Recently I had oral argument on a Motion for Summary Judgment in a debt buyer lawsuit. During my presentation I was arguing that there was no evidence that my client owed any money to the debt buyer, CACH, LLC. The judge in the case interjected – “But you admit they owe someone, right?”.
That comment by the judge goes to the heart of the battle with junk debt buyers. Many judges and arbitrators take the position that a debt is owed so it doesn’t really matter if the debt buyer can’t cross all of the t’s and dot all the i’s.
I have two responses to this approach:
The Original Creditor is Not Suing My Client
My first response is that if the original credit in a case was suing my client then the case would be handled completely different. But that is not what we have with junk debt buyer lawsuits – the original creditor is no where to be found.
This is a lawsuit by a completely different company and it is vital that you focus the court on that fact. The focus should never be on the original creditor. The attorney for the debt buyer will likely try and focus almost exclusively on your relationship with the original creditor. I often see them discuss payments that were made to the original creditor, specific charges that were made, and the lack of objections.
In order to be successful you need to keep your focus like a laser beam on the fact that the original creditor is not suing you – the junk debt buyer is. They have to not only prove that there was a contract with the original contract, they have to show an unbroken chain of title from the original creditor to the debt buyer who is now claiming ownership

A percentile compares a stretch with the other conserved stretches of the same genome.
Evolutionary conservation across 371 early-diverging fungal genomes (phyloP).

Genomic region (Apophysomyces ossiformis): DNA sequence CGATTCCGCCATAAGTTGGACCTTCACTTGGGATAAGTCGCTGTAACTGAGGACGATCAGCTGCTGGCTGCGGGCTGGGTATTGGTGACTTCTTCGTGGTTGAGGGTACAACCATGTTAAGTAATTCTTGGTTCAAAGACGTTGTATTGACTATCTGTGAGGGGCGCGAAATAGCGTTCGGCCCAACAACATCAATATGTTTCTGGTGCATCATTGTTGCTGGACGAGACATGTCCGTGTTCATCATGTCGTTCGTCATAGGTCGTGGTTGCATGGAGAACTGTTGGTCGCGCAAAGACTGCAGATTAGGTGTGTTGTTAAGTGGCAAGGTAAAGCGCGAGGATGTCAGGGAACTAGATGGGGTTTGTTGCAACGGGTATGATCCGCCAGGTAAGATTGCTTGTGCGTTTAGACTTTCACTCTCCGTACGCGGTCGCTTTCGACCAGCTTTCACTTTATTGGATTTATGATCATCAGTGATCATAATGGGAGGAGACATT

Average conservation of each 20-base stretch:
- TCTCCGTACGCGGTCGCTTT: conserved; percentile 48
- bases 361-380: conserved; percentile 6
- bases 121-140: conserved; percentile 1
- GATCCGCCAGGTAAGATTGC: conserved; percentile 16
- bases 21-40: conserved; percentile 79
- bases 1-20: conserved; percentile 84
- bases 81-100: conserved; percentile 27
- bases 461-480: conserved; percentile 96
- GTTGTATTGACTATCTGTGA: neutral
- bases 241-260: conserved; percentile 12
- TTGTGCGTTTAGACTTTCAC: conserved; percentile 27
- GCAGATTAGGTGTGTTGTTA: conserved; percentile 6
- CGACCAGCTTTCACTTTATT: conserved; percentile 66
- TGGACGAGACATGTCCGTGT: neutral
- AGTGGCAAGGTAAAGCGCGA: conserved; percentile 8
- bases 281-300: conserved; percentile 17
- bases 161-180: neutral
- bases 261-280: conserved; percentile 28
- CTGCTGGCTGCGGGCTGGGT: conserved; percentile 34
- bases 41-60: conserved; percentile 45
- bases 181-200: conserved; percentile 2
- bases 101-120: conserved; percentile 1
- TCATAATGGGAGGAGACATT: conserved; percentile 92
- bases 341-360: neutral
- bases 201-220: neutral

It is important to understand and point out to the court that this is not merely a technicality you are arguing. It is at the heart of the case whether or not the debt buyer actually owns this debt – something that even the Federal Trade Commission acknowledges the debt buyers often can’t do.
A Judgment Should Represent that All Rules Have Been Complied With
It is one thing for a junk debt buyer to say that you owe them money; but it is an entirely different thing for a court to sanction that allegation and award them a judgment.
Court proceedings are governed by the Rules of Civil Procedure and the Rules of Evidence. These Rules are in place as safeguards to make sure that a party cannot get a judgment without providing exact and specific evidence that they are entitled to judgment.
And this makes sense. A judgment carries a lot of power. Armed with a judgment a debt buyer can garnish your wages, levy your bank accounts, lien your home, and ruin your credit.
Before a court should grant all that power to a junk debt buyer they should at a minimum be required to comply with the various rules. If they can’t they shouldn’t get a judgment.
It is important to keep the court focused on why these safeguards are there and why the debt buyer must adhere to them.
Junk debt buyer cases should not be left to what a court “feels is right” but what can actually be proven at trial.
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John Skiba, Esq.
We offer a free consultation to discuss your debt problem and help you put together a game plan to eliminate your debt once and for all. Give us a call at (480) 420-4028